I recently picked up something a little different for a quick build - a Reaper Miniatures Pygmy Mammoth.
I think it may be part of some fantasy wargaming series… but I’m building it for my wife who teaches 4th grade to go along with a fossil mammoth molar and fur sample she shows the kids as part of their science unit.
This is a departure from my usual plastic ships, airplanes, and tanks, and the material is a little different, too – some sort of slightly flexible polymer plastic. It comes partly assembled and is beautifully sculpted and well cast. Mold seams were fairly light and scraped away easily, and I attached the tusks and ears with cyanoacrylate. After blending the part joins with Milliput Standard Yellow-Grey two part epoxy putty, I have an assembled mammoth!
Not wargaming in the sense of large armies with serried ranks of similar figures, but Role Playing Games (e.g. “Dungeons and Dragons”) which require a plethora of individual characters, or at best a small group of similar figures with individually low combat values who need strength in numbers to be useful (although there are systems which allow one to combine one’s “Character” figures into element-based small armies: “Hordes of the Things” is my favourite). Hence the myriad of designs and small numbers of figures in each package.
You may find this information useful with regard to (not) priming the “Bones” Material:
The little mammoth looks cool with his dynamic head-high and three feet on the ground pose, but also makes the free-standing piece a little unstable. Attaching it to a base will help this.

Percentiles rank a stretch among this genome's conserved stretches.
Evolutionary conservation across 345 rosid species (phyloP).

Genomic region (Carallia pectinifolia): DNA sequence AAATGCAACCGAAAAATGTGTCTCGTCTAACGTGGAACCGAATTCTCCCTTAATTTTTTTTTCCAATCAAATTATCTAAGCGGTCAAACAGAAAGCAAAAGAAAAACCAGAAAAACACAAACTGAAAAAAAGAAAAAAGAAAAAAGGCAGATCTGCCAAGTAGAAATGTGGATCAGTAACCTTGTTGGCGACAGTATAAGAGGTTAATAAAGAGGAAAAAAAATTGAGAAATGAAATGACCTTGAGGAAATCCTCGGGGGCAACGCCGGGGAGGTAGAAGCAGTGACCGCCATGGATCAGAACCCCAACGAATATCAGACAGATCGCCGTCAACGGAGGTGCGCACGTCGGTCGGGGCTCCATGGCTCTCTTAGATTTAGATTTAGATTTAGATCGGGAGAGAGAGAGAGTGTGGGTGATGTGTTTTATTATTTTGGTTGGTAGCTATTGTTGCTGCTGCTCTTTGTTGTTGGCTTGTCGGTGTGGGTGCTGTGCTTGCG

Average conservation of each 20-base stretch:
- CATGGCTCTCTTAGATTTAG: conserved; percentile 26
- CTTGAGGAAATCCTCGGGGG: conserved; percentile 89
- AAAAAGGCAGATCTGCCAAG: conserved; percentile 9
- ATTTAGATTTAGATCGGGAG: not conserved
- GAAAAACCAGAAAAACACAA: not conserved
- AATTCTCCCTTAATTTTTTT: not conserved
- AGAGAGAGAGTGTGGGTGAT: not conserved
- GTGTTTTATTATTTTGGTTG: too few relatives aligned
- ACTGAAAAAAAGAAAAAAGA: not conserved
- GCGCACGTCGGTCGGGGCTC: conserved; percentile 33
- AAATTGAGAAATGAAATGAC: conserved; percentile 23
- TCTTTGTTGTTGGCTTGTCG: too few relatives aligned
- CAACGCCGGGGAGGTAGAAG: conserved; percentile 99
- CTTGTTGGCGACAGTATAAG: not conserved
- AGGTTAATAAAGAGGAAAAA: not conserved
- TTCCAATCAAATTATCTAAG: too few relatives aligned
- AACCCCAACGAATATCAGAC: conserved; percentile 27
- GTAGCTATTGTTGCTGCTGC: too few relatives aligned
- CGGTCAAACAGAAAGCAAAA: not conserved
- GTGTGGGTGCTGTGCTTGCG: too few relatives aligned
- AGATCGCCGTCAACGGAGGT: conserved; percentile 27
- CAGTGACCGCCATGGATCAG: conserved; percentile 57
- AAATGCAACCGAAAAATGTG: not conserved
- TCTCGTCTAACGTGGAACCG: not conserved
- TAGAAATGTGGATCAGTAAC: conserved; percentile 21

A prefinished oak wall plug plate from the local hardware store should serve nicely.
I’ve used these before – they look good and make for quick, easy wood bases!
To keep the mammoth from stepping through the plug holes, a simple “Earth” platform was trimmed from a piece of .060 inch plastic sheet. I penciled in the positions of the mammoth’s feet and rounded down the edges.
I applied a coating of Golden Gel Mediums Coarse Pumice Gel to give the smooth plastic base some earth texture.
Unfortunately, the groundwork ended up looking more like coarse beach sand than earth, so after it dried I added a slurry of spackling paste thinned with water over the top of it to de-emphasize the overlarge sand grains in the pumice gel.
After it fully dries I’ll paint it and add some baking soda to create a snowy scene.
I’ve had good luck with baking soda “snow” before, so a winter mammoth is a natural!
The mammoth was given a base coat of Tamiya XF-79 Linoleum Deck Brown lightened with Tamiya XF-55 Deck Tan with some XF-3 Flat Yellow and XF-7 Flat Red added to give the fur a nice orange hue (surviving mammoth fur samples are typically orange-ish in color). The tusks were painted with Tamiya XF-55 Deck Tan heavily lightened with Flat White.
The mouth, eyes, and areas of skin such as the ears and underside of the trunk were painted with the base color with a little more red added.
After painting the grey toes and black eyeballs, the mammoth was given a thin wash with Grumbacher Raw Umber and Windsor and Newton Burnt Sienna artist’s oils to deepen recesses and give the beast a slightly red-brown filter. Once this dried, a light drybrushing with the base color with a little more Deck Tan added was applied to integrate things and to provide some highlights.
Well… sloths (including giant ground sloths - how cool is that?) did live in California during the Pleistocene Era, and the saber-toothed tiger is the official California State Fossil… so who knows, the wife may have further projects for me!
Something a little different and a little unusual. Great to see! Your mammoth came out wonderfully.
Neat little project. The flowers add that complementary colour very nicely.
Rory and Peter, thank you both! This was a fun, quick project, and the wife was suitably pleased with it. The little mammoth will be a minor prop (teaching aid?) in her science unit when she resumes teaching in the Fall.
It is rather small, though - it will be dwarfed by the fossil mammoth molar she has to display with it.
Now I do have a MUCH larger 1/13 scale Aurora Giant Whoolly Mammoth also still lurking in the stash…